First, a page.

By Rabbi Marc Schneier and Russell Simmons, president and chairman respectively of the New York-based Foundation for Ethnic Understanding, founded in 1989. Edits by Brandi Thompson Ullian. Courtesy of Huffington Post.

At the Passover Seder, when we recall the tale of the Ten Plagues visited upon the ancient Egyptians in the Bible, it is important to remember that not all of the plagues manifested themselves in the form of physical afflictions. Rabbinic sages explain that the ninth plague -- the plague of Darkness -- did not represent an actual darkening of the sky, but rather a darkness of the heart, a communal blindness, a plague which has afflicted human societies from time immemorial.

Exodus 10:23 states, "They saw not one another" -- meaning the ancient Egyptians were blind to each other's needs, and that their gross insensitivity and inhumanity in relation to the suffering of the Hebrew slaves living among them ultimately led to the breakdown of Egyptian society. This biblical narrative of Passover has long inspired men and women of all faiths and nationalities to recognize the inherent justice of the struggles of oppressed people of other backgrounds, and to make those struggles their own.

Dr. Martin Luther King, Jr., who was assassinated on April 4, 1968, championed this ideal in his rhetoric and actions. Dr. King understood that those who fight for their own rights are most honorable when they fight for the rights of all people. While Dr. King's primary focus was certainly on the freedom struggle of his own African American community, he championed the needs of people of all faiths and backgrounds, including those of the Jewish community. Dr. King felt an abiding kinship with the Jewish people and found a special symbolism in Jewish history -- especially in the Passover Exodus narrative of the ancient Hebrews from slavery in Egypt -- which he understood to have deep parallels to the African-American struggle for liberation. American Jews strongly reciprocated the sentiment; there was no segment of American society which provided more consistent support to the black community as did the Jewish community.

The ancient Egyptians failed the test they faced in Exodus. They were unable to grasp that being fully human means the capacity to feel and display empathy toward people of diverse backgrounds, faiths and ethnicities; people with who we may strongly disagree. In our modern era, the open question remains: How will we, as an ever-more diverse and often fractious nation, avoid the fate of the ancient Egyptians, and instead succeed in responding to the challenge of the ninth plague? If we hope to realize the dreams and ideals of democracy, if we hope to forge a more perfect union, we will have to learn to be more responsive to the needs and concerns of others across racial, ethnic and religious lines. The changing face of the world demands that we make each others' oppression our very own oppression.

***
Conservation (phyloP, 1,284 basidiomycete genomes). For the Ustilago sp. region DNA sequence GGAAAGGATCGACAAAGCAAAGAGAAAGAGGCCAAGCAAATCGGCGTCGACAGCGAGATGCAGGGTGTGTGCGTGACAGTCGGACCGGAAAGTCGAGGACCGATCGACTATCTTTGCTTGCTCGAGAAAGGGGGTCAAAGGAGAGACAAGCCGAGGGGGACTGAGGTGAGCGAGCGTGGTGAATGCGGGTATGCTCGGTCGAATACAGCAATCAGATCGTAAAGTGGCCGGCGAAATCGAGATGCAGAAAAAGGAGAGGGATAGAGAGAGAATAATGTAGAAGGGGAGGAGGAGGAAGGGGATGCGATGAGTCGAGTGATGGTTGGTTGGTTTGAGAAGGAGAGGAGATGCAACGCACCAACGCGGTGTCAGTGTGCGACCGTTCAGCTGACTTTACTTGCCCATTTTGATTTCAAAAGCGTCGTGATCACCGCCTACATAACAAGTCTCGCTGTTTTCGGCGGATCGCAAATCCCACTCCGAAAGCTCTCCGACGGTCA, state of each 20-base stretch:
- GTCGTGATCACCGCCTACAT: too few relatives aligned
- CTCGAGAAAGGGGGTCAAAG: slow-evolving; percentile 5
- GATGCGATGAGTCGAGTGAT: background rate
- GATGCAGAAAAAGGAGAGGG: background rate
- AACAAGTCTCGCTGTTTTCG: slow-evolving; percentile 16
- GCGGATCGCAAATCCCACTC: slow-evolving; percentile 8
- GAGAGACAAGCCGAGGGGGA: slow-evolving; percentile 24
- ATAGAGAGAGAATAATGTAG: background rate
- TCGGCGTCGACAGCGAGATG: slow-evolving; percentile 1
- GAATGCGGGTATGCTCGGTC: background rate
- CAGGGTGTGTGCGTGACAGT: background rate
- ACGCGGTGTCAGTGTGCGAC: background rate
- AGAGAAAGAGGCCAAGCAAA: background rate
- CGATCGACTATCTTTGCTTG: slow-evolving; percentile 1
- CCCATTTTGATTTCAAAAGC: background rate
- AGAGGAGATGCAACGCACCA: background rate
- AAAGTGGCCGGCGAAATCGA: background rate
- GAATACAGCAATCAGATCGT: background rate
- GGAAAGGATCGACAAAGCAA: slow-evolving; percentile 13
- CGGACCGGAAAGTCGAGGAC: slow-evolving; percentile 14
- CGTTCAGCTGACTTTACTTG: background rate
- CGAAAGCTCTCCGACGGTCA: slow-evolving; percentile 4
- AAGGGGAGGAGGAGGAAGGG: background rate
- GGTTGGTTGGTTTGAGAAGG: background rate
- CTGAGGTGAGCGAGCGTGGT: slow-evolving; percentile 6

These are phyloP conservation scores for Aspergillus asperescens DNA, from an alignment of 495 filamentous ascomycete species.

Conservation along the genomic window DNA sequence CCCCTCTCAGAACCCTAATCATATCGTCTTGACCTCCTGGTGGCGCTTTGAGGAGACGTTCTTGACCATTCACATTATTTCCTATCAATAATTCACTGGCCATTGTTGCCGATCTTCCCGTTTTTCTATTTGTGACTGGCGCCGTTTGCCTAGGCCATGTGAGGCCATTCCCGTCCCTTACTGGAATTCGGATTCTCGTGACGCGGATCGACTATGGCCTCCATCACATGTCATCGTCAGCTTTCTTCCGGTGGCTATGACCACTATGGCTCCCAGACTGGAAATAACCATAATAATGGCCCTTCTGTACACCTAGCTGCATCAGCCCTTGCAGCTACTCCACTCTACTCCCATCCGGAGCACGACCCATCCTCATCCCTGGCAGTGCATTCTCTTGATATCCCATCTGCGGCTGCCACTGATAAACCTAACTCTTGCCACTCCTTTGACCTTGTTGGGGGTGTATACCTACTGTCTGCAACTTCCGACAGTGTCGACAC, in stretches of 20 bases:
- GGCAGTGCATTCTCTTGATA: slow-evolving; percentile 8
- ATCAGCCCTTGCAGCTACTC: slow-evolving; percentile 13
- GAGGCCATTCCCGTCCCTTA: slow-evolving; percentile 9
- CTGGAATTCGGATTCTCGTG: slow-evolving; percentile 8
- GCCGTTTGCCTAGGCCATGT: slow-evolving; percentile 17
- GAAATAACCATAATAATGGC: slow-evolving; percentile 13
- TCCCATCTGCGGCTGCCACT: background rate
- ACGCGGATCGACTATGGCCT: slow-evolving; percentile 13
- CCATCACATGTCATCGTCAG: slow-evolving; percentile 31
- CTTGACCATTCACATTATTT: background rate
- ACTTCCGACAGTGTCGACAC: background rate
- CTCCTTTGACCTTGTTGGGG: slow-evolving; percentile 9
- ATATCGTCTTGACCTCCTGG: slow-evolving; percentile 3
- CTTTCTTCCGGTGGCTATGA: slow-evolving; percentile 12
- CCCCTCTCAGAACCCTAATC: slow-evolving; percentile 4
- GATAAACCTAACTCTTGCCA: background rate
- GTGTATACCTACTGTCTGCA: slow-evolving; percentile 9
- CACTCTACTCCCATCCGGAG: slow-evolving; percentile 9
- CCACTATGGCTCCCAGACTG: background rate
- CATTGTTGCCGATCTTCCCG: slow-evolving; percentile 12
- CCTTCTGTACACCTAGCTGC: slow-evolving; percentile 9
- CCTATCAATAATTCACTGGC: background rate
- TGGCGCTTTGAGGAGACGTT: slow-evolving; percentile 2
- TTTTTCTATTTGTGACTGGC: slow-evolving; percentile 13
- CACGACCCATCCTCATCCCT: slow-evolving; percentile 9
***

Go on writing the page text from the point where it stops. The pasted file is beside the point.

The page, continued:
If we as a society wish to avoid the devastating consequences of the ninth plague, we must say a collective "no" to the shameful campaign to stigmatize and scapegoat those who are different from ourselves. By taking this unequivocal stand, we re-affirm the historic lesson of the Passover season: that each and every person is worthy of human rights and liberties, regardless of background, and is entitled to be treated with dignity and respect. Certainly, the Jewish and African-American communities, which have stood by each other for decades in good times and bad alike, will be vigilant in fighting side-by-side for the rights of our brothers and sisters, no matter their race, religion, gender, sexuality or creed.

The Passover festival challenges us to see one another as full and equal human beings and, by doing so, to free ourselves from the shackles of indifference and to break the chains of prejudice. Let us celebrate this timeless message of Passover by keeping aglow the light of understanding in a society too often darkened by prejudice and bigotry.

haggadah Section: Commentary / Readings
Source: The Huffington Post